Making the core of Buddhism doctrine are the four noble truths, which provide a conceptual framework for all of Buddhist thought. These four noble truths explain the nature of suffering, its causes, its cessation and the path leading to its cessation. They are:

  1. The truth of suffering

  2. The truth of the origin of suffering

  3. The truth of the cessation of suffering

  4. The truth of the path leading to the cessation of suffering

The truth of suffering

According to Buddha Shakyamuni, human beings have 08 sufferings, which are associated with birth, growing old, illness, dying, living near the hatred but far from the beloved ones, wishing in vain and holding five senses (sight, hearing, taste, smell and touch).

-> Buddhism is a pessimistic philosophy

The truth of the origin of suffering

Suffering derives from a lack of satisfaction, a sense that things never measure up to our expectations or standards. In other words, the origin of suffering is explained as craving or thirst conditioned by ignorance. The root cause of suffering is identified as ignorance of the true nature of things.

The truth of the cessation of suffering

Buddhism confirms that it is possible for anyone to cease sufferings.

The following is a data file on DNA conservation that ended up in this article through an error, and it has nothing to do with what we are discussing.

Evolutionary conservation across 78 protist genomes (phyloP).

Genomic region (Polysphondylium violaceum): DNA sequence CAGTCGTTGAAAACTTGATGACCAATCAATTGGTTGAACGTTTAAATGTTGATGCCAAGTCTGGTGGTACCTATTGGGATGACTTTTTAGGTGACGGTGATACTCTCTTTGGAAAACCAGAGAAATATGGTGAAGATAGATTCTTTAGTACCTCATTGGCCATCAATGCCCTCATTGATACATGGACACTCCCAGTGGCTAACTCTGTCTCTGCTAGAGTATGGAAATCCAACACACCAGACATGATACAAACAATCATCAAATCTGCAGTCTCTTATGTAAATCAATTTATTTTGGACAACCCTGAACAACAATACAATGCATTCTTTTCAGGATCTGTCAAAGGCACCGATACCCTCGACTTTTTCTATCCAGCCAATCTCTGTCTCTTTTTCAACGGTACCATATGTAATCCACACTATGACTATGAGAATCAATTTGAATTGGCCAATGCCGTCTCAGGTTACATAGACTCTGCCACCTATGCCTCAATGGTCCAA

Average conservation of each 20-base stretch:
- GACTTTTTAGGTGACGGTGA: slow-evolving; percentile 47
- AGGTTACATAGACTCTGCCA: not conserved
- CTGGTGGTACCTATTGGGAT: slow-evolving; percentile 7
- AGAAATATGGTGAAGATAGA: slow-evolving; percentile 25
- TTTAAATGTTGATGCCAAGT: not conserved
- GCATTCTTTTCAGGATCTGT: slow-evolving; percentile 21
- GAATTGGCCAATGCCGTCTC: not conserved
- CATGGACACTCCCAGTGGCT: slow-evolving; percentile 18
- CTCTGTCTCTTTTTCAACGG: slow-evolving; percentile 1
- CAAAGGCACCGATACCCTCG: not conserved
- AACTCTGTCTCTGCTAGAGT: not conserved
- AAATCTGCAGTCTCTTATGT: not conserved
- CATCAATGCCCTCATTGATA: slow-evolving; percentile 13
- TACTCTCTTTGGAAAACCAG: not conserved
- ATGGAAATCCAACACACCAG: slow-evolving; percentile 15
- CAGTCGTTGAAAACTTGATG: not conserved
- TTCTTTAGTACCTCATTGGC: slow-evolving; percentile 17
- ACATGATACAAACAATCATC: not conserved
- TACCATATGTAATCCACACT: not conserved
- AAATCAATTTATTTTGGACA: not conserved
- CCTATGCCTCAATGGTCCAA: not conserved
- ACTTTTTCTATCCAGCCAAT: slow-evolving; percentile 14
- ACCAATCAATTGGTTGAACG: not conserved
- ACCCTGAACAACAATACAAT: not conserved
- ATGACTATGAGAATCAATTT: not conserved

The truth of the path leading to the cessation of suffering

The fourth noble truth identifies a path to the cessation of suffering, which is called “The Eight-fold Path”. It is the essence of Buddhist practices, including: Right View, Right Intention, Right Speech, Right Action, Right Livelihood, Right Effort, Right Mindfulness and Right Concentration.

The Five Precepts

Regarding rules and regulations of Buddhism, the five precepts constitute the basic Buddhist code of ethics. They are commitments to abstain from harming living beings, stealing, sexual misconduct, lying and intoxication.

In general, Buddhism tells people to lead a good life. Most of its teachings are good. However, the nature of Buddhism does not reflect the natural life of human beings, in which all expectations are normal. The perception of life as an ocean full of sufferings is absolutely wrong. Thus, its doctrine is deemed unrealistic. For instance, sexual life is discouraged by Buddhist doctrine, whereas it is part of our daily lives.

The division of Buddhism

At the second summit of Buddhism followers, a number of followers required to modify Vinaya, one of the two most important contents of Buddhist scriptures (together with Dharma). They were expelled from the summit. This originated the division of Buddhism into Hinayana (or “Small Vehicle”) and Mahayana (or “Big Vehicle”).